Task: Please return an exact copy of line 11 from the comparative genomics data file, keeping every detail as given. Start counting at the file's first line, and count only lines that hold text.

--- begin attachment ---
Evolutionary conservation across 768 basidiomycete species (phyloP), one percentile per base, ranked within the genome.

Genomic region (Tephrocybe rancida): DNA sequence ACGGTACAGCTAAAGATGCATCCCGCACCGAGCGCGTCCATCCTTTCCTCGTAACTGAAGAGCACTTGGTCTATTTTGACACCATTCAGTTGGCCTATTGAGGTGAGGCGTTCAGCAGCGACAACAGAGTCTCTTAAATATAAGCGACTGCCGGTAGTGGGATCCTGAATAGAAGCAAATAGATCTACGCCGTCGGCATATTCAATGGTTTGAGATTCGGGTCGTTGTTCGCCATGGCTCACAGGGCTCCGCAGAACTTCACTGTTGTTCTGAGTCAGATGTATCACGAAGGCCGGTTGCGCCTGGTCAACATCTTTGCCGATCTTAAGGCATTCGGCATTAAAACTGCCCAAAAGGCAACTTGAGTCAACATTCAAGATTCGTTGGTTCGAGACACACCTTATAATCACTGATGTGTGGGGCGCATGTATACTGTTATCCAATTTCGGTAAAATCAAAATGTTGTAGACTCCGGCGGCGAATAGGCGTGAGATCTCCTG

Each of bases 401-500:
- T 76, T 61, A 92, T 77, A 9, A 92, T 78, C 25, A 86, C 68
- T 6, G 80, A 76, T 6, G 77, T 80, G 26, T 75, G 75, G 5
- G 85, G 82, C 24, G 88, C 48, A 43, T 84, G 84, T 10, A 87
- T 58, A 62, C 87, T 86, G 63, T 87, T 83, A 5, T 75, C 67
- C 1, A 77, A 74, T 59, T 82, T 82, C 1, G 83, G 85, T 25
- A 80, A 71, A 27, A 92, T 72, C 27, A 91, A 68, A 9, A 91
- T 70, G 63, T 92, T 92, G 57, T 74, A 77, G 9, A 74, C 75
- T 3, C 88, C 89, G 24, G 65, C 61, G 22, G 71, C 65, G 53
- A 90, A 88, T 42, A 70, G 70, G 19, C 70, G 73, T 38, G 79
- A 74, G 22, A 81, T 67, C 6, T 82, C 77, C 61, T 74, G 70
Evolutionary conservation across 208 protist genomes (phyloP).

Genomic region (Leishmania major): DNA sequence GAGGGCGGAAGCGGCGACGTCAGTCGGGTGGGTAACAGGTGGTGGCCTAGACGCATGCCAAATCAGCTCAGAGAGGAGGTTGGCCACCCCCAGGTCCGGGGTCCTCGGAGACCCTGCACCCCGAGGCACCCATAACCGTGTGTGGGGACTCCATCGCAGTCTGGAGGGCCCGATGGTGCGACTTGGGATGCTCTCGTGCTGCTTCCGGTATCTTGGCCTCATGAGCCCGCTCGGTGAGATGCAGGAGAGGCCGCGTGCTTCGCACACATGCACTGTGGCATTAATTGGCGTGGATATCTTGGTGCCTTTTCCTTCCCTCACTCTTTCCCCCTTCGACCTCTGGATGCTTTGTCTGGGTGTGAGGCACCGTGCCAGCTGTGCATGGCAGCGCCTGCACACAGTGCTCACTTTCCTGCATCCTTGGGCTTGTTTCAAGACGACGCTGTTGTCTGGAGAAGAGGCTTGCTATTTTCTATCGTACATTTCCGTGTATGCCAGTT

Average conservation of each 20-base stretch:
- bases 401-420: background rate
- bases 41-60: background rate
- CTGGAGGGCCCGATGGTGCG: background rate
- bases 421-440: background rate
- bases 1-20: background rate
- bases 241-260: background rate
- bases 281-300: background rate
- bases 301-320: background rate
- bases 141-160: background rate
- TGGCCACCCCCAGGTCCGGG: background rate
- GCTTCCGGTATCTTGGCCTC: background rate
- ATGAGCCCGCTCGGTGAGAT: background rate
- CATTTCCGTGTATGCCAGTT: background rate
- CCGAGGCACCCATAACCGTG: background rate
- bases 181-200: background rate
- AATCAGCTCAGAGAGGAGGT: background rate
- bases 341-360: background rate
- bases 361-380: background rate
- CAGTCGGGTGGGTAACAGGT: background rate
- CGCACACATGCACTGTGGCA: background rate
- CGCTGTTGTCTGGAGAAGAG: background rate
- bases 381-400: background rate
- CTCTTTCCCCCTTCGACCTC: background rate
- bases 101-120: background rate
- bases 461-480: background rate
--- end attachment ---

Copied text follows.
- T 3, C 88, C 89, G 24, G 65, C 61, G 22, G 71, C 65, G 53